Dar es Salaam to Cape Town

We had hoped to follow the coast down to Northern Mozambique and then cross to landlocked Malawi but, as so often happens, our plans changed at the last minute. We abandoned that adventurous but frustratingly slow journey in favour of a scenic train journey to Zambia and a good chance of making Cape Town for Christmas.

We left the coconut sellers and their over burdened bicycles on the busy streets of Dar and, after a 20 hour delay, boarded the two day train to Kapiri Mposhi, near Lusaka, Zambia. While we chatted with white tourists and expatriates on comfy seats in the upper class waiting lounge, hundreds of less wealthy travellers spilled from rows of plastic benches onto the cold station floor. From this point on, we experienced a true separation of rich and poor and, invariably, we found ourselves unwittingly funnelled into the rich white category – especially in transport, restaurants and hotels.

The train was charming. We were served unappetising meals in our four berth, sleeping compartment but it never occurred to us that we shouldn’t be utterly content. By the first evening, we had reached the sprawling Selous Game Reserve, one of Tanzania’s largest. We spotted a herd of elephants, many giraffes and gazelle grazing among the trees.

Unlike other cities we’ve visited, Lusaka lacked shiny glass towers. Instead, outdated, concrete blocks fringed the wide main thoroughfare. Well-dressed young men followed us on the streets with perfume or clothes, desperate for some money in this time of hardship and food shortages in Zambia. As usual, we were able to fly in the face of local problems… we shared the tastiest, most succulent T-bone steak in the world.

The comfortable bus to Livingstone sped through thinly wooded, unspectacular, flat landscape and we expected little after hearing that the Victoria Falls were dry at the time we visited but when we saw the falls, we were mesmerised by the deafening power of the crashing white water.

There are hundreds of adventure activities available at Livingstone and we availed of a few. A fifteen minute micro light flight over the falls gave us spectacular views of the zig zagging cracks which form the falls as well as elephants, crocodiles and hippos crossing the wide, shallow Zambezi above the falls. We confronted our fears with a paddle on the deadly white water rapids. And worst, or best, of all was the heart stopping Zambezi Swing, a crazy swing with a 3 second free fall. Terrifying and almost reckless.

While we were in Livingstone, we witnessed their World Aids Day community awareness activities. Local schools put on enjoyable comedy sketches and we met a friendly Irish nun working with one community group involved.

We managed to find a cheap lift from Zambia to Windhoek, the perfectly ordered, model like capital city of Namibia. On the first day we covered 1,200 Km during daylight hours. It was terrific. We have moved so slowly since Cairo and here we were on empty roads of unblemished bitumen that stretched all the way to the horizon like fresh jet trails.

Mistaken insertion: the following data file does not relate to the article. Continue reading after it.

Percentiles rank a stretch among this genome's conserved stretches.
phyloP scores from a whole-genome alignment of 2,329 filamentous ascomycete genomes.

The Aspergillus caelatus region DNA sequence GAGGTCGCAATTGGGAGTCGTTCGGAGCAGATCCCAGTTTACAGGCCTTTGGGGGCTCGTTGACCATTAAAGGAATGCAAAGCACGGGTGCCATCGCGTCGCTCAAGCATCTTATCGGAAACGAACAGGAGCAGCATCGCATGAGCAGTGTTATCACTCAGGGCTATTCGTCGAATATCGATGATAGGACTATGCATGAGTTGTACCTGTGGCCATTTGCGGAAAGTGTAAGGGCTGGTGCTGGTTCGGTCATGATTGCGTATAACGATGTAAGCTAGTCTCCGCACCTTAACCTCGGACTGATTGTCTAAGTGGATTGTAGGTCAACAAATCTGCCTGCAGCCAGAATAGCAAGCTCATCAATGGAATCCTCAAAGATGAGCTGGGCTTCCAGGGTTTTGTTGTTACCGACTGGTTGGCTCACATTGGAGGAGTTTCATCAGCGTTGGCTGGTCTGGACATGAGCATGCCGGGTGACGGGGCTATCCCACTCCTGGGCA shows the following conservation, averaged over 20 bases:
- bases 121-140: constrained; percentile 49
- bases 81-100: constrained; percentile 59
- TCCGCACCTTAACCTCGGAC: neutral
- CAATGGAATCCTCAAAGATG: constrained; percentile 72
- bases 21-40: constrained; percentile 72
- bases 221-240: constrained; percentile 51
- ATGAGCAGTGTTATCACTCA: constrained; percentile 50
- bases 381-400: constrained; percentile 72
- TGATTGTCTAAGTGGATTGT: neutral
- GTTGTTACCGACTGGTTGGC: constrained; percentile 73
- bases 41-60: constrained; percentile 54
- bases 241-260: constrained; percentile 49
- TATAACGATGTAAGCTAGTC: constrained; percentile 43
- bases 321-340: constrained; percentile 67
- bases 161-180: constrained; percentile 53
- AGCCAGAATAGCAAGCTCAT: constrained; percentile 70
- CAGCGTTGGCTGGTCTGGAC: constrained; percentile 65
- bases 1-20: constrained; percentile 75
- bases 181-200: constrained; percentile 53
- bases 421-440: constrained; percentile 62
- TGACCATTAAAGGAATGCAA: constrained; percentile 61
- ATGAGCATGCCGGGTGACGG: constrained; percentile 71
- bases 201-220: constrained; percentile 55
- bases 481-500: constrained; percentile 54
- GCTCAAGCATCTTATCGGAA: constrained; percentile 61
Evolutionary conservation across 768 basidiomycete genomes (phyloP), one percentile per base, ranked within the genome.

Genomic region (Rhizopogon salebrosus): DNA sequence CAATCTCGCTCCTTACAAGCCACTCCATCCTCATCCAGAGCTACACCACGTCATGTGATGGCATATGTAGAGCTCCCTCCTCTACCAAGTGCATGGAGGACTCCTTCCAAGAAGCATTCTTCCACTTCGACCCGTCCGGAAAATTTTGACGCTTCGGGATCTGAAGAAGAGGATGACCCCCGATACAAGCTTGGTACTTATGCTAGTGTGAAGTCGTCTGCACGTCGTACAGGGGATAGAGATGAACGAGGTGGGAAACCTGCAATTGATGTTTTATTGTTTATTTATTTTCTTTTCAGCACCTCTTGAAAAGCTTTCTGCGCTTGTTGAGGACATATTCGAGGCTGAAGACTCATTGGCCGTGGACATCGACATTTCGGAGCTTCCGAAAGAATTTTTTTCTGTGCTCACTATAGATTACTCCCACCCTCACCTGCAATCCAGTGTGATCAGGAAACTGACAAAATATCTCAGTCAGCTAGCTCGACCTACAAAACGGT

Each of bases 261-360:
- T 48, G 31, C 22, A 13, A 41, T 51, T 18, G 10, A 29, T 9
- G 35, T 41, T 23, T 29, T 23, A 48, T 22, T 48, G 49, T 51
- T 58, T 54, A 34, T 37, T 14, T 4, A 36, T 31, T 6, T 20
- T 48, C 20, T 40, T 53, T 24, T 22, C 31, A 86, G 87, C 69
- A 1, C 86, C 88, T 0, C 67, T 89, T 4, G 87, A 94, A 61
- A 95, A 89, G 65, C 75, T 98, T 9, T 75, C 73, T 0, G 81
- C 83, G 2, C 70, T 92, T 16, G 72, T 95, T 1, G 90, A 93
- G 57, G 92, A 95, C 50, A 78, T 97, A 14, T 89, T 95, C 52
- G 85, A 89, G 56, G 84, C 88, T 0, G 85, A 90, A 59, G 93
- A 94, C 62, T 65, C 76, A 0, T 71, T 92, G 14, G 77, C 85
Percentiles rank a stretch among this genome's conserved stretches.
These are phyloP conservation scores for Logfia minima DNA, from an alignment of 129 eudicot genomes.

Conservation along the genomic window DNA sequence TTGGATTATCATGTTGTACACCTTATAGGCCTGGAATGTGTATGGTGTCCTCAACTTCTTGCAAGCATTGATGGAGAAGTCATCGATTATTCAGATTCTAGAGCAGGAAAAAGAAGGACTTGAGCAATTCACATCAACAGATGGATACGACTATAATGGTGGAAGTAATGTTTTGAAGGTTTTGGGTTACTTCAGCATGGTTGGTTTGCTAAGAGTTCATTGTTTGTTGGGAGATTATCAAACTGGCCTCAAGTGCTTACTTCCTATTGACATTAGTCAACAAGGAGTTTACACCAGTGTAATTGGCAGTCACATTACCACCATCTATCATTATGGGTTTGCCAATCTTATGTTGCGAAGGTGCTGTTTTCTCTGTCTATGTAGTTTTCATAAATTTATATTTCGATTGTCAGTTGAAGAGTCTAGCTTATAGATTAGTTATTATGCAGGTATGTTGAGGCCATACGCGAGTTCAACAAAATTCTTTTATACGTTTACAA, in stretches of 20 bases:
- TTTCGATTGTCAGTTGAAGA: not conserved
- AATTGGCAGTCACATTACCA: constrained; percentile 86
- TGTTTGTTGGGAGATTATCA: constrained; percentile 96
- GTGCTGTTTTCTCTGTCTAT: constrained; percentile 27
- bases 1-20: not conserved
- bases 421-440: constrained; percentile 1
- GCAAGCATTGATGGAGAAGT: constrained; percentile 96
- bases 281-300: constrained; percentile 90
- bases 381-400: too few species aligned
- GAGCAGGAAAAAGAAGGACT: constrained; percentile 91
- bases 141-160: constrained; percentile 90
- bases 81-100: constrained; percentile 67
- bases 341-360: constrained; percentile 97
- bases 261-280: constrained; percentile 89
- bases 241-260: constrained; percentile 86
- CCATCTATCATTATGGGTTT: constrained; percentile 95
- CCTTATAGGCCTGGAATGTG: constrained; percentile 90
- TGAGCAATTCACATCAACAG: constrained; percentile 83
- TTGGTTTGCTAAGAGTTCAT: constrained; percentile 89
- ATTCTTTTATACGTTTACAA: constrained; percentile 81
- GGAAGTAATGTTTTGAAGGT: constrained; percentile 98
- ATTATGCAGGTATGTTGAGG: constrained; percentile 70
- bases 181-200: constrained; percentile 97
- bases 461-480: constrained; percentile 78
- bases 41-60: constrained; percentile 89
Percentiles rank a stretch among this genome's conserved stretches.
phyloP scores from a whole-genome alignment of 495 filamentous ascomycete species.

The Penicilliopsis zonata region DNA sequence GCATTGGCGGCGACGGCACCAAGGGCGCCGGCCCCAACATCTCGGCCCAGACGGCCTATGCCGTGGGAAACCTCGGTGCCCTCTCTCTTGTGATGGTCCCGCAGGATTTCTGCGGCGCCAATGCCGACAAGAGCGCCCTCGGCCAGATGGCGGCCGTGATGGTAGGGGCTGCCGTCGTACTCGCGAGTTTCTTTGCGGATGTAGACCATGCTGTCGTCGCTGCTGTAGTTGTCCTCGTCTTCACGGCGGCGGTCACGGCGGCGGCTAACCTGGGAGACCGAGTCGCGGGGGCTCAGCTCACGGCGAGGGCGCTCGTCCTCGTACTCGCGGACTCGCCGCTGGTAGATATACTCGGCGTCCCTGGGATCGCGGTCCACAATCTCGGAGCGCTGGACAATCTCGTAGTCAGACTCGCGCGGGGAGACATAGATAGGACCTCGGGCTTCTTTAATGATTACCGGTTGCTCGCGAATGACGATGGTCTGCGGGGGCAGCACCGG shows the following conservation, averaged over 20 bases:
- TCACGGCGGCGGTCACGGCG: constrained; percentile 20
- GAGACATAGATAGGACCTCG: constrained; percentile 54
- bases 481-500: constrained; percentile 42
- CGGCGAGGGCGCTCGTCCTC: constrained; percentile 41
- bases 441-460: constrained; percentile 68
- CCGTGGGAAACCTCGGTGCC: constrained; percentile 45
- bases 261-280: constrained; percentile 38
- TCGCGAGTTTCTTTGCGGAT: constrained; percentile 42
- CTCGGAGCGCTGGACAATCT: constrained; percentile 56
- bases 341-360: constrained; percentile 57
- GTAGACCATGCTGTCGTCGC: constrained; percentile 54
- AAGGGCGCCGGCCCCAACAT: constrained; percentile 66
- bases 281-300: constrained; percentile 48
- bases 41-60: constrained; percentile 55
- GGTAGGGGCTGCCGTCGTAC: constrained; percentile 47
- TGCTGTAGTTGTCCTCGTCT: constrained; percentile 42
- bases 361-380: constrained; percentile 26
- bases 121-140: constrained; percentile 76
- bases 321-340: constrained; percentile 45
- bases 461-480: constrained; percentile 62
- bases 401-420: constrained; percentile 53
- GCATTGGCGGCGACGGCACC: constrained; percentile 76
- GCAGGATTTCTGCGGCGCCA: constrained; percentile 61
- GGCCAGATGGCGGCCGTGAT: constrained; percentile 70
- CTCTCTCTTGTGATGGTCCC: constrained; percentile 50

We stopped three times. Once to inspect a hippo, dying slowly in front of a buckled safari 4X4 and a couple of times to buy meat pies and chocolate bars in clean, well stocked, expensive supermarkets and petrol station shops. We used the word ‘expensive’ a lot once we set foot in Namibia.

Flat Botswana, across the Okavango river and hours of flat Namibia are an awesome sight to behold. Crazy hills appear at last, proudly holding weird quiver trees atop their barren rocks. Farm gates punctuate the unending fences at each side of the road, leading to houses somewhere over the horizon. Warthogs and strikingly handsome oryx liven up the roadside very occasionally. The country seems almost void of people.

We felt a little disconcerted by loud notices at our hostel in Windhoek, “Do not carry valuables…” Dreading an expensive and sterile tour or a prolonged stay in this smartie coloured city, we were thrilled to meet up with a British and South African couple who agreed to take us to the Sossusvlei Dunes and on to Cape Town.

Sossusvlei is the most popular visiting point for the Namib Desert, home to the world’s oldest and largest sand dunes. We arrived in the evening as the wind picked up, carrying with it the red sand and heat. I wondered why anybody would want to visit this uncomfortable place without shelter from the desert. By morning, the air was still and clear. We marched up the ridges of a tall dune and hiked into Deadvlei, where skeletons of trees remain, cut off by a wall of sand from a nearby seasonal river. It was eerie, beautiful and too bizarre to be disappointing.

Before the mid morning sun could make the heat unbearable, we were back in the land cruiser and charging over dirt roads towards the main paved road that would take us to South Africa. The following day, we crossed our last African frontier, a little excited and apprehensive that our journeys had very nearly ended.

Our hosts had driven all the way from London, down the West coast of Africa and we had come by public transport from Cairo, down the East coast. At dusk, we sat in hushed anticipation as Cape Town crept into view, a sea of shimmering lights in the distance. The car gave a bit of trouble as we entered the city centre, cutting out at intersections, so the last few kilometres took a couple of hours. When, at last, we hobbled into our backpacker hostel, we uncorked a bottle of local sparkling wine and drank to a long, fascinating and safely completed journey.
– Written by Malachy Harty and published in The Imokilly People

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